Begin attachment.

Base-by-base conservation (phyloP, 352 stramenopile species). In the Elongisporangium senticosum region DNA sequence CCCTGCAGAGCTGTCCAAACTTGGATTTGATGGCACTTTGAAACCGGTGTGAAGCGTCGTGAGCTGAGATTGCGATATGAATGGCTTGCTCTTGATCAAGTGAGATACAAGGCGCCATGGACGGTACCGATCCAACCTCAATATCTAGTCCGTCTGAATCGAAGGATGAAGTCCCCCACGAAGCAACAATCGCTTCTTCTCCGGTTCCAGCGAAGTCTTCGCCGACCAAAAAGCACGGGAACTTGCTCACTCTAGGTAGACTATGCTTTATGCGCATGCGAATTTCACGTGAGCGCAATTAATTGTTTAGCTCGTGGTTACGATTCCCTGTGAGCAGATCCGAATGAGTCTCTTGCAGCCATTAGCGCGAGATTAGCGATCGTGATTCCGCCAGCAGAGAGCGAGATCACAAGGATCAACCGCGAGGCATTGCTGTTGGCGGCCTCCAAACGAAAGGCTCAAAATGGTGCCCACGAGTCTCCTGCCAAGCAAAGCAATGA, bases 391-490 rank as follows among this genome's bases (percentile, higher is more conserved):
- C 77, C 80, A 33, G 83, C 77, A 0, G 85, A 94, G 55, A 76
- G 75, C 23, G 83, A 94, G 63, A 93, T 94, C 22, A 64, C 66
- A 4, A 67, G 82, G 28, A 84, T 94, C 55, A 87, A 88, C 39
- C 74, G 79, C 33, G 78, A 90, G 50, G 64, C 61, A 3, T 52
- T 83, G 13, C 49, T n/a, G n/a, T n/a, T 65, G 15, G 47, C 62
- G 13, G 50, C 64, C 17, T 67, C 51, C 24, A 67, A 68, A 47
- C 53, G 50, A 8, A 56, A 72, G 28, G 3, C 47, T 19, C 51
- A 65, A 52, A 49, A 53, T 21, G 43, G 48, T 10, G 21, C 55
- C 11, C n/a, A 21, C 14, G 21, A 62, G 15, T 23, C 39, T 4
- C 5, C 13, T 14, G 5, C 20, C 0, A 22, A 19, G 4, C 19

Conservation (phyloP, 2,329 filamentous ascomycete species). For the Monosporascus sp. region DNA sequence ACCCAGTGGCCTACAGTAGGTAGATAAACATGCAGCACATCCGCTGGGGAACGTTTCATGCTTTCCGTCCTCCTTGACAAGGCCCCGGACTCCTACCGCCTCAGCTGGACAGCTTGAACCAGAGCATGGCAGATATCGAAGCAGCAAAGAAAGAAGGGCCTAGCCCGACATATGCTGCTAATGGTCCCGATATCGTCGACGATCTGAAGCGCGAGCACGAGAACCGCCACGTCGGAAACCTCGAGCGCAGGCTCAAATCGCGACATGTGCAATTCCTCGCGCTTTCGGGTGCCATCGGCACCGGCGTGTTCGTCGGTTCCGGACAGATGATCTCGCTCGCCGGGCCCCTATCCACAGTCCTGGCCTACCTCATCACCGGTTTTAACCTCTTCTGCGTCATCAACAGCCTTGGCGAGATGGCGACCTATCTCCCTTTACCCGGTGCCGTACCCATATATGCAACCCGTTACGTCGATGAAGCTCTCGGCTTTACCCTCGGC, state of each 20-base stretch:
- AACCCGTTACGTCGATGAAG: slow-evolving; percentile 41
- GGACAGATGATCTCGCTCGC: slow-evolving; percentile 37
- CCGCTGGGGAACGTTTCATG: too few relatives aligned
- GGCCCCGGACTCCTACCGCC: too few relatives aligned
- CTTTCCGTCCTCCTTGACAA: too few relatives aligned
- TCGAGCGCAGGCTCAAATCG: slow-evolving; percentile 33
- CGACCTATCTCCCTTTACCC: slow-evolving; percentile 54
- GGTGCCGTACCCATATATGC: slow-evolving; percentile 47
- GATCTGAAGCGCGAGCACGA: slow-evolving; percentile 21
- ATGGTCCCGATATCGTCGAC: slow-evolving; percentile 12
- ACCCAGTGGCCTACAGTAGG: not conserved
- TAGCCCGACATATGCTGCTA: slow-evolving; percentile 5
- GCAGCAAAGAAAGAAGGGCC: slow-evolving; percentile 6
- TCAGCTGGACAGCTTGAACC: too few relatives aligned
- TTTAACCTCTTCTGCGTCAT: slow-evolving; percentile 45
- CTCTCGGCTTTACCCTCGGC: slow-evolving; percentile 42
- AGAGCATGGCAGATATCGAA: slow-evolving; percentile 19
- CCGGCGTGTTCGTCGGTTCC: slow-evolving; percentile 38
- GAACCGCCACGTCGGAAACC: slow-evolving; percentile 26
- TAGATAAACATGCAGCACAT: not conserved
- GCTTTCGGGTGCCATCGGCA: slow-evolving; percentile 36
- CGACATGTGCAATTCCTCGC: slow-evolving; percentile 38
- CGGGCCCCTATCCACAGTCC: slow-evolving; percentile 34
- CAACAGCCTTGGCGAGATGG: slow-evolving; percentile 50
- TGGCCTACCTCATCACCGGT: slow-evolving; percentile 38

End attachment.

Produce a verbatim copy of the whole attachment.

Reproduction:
Base-by-base conservation (phyloP, 352 stramenopile species). In the Elongisporangium senticosum region DNA sequence CCCTGCAGAGCTGTCCAAACTTGGATTTGATGGCACTTTGAAACCGGTGTGAAGCGTCGTGAGCTGAGATTGCGATATGAATGGCTTGCTCTTGATCAAGTGAGATACAAGGCGCCATGGACGGTACCGATCCAACCTCAATATCTAGTCCGTCTGAATCGAAGGATGAAGTCCCCCACGAAGCAACAATCGCTTCTTCTCCGGTTCCAGCGAAGTCTTCGCCGACCAAAAAGCACGGGAACTTGCTCACTCTAGGTAGACTATGCTTTATGCGCATGCGAATTTCACGTGAGCGCAATTAATTGTTTAGCTCGTGGTTACGATTCCCTGTGAGCAGATCCGAATGAGTCTCTTGCAGCCATTAGCGCGAGATTAGCGATCGTGATTCCGCCAGCAGAGAGCGAGATCACAAGGATCAACCGCGAGGCATTGCTGTTGGCGGCCTCCAAACGAAAGGCTCAAAATGGTGCCCACGAGTCTCCTGCCAAGCAAAGCAATGA, bases 391-490 rank as follows among this genome's bases (percentile, higher is more conserved):
- C 77, C 80, A 33, G 83, C 77, A 0, G 85, A 94, G 55, A 76
- G 75, C 23, G 83, A 94, G 63, A 93, T 94, C 22, A 64, C 66
- A 4, A 67, G 82, G 28, A 84, T 94, C 55, A 87, A 88, C 39
- C 74, G 79, C 33, G 78, A 90, G 50, G 64, C 61, A 3, T 52
- T 83, G 13, C 49, T n/a, G n/a, T n/a, T 65, G 15, G 47, C 62
- G 13, G 50, C 64, C 17, T 67, C 51, C 24, A 67, A 68, A 47
- C 53, G 50, A 8, A 56, A 72, G 28, G 3, C 47, T 19, C 51
- A 65, A 52, A 49, A 53, T 21, G 43, G 48, T 10, G 21, C 55
- C 11, C n/a, A 21, C 14, G 21, A 62, G 15, T 23, C 39, T 4
- C 5, C 13, T 14, G 5, C 20, C 0, A 22, A 19, G 4, C 19

Conservation (phyloP, 2,329 filamentous ascomycete species). For the Monosporascus sp. region DNA sequence ACCCAGTGGCCTACAGTAGGTAGATAAACATGCAGCACATCCGCTGGGGAACGTTTCATGCTTTCCGTCCTCCTTGACAAGGCCCCGGACTCCTACCGCCTCAGCTGGACAGCTTGAACCAGAGCATGGCAGATATCGAAGCAGCAAAGAAAGAAGGGCCTAGCCCGACATATGCTGCTAATGGTCCCGATATCGTCGACGATCTGAAGCGCGAGCACGAGAACCGCCACGTCGGAAACCTCGAGCGCAGGCTCAAATCGCGACATGTGCAATTCCTCGCGCTTTCGGGTGCCATCGGCACCGGCGTGTTCGTCGGTTCCGGACAGATGATCTCGCTCGCCGGGCCCCTATCCACAGTCCTGGCCTACCTCATCACCGGTTTTAACCTCTTCTGCGTCATCAACAGCCTTGGCGAGATGGCGACCTATCTCCCTTTACCCGGTGCCGTACCCATATATGCAACCCGTTACGTCGATGAAGCTCTCGGCTTTACCCTCGGC, state of each 20-base stretch:
- AACCCGTTACGTCGATGAAG: slow-evolving; percentile 41
- GGACAGATGATCTCGCTCGC: slow-evolving; percentile 37
- CCGCTGGGGAACGTTTCATG: too few relatives aligned
- GGCCCCGGACTCCTACCGCC: too few relatives aligned
- CTTTCCGTCCTCCTTGACAA: too few relatives aligned
- TCGAGCGCAGGCTCAAATCG: slow-evolving; percentile 33
- CGACCTATCTCCCTTTACCC: slow-evolving; percentile 54
- GGTGCCGTACCCATATATGC: slow-evolving; percentile 47
- GATCTGAAGCGCGAGCACGA: slow-evolving; percentile 21
- ATGGTCCCGATATCGTCGAC: slow-evolving; percentile 12
- ACCCAGTGGCCTACAGTAGG: not conserved
- TAGCCCGACATATGCTGCTA: slow-evolving; percentile 5
- GCAGCAAAGAAAGAAGGGCC: slow-evolving; percentile 6
- TCAGCTGGACAGCTTGAACC: too few relatives aligned
- TTTAACCTCTTCTGCGTCAT: slow-evolving; percentile 45
- CTCTCGGCTTTACCCTCGGC: slow-evolving; percentile 42
- AGAGCATGGCAGATATCGAA: slow-evolving; percentile 19
- CCGGCGTGTTCGTCGGTTCC: slow-evolving; percentile 38
- GAACCGCCACGTCGGAAACC: slow-evolving; percentile 26
- TAGATAAACATGCAGCACAT: not conserved
- GCTTTCGGGTGCCATCGGCA: slow-evolving; percentile 36
- CGACATGTGCAATTCCTCGC: slow-evolving; percentile 38
- CGGGCCCCTATCCACAGTCC: slow-evolving; percentile 34
- CAACAGCCTTGGCGAGATGG: slow-evolving; percentile 50
- TGGCCTACCTCATCACCGGT: slow-evolving; percentile 38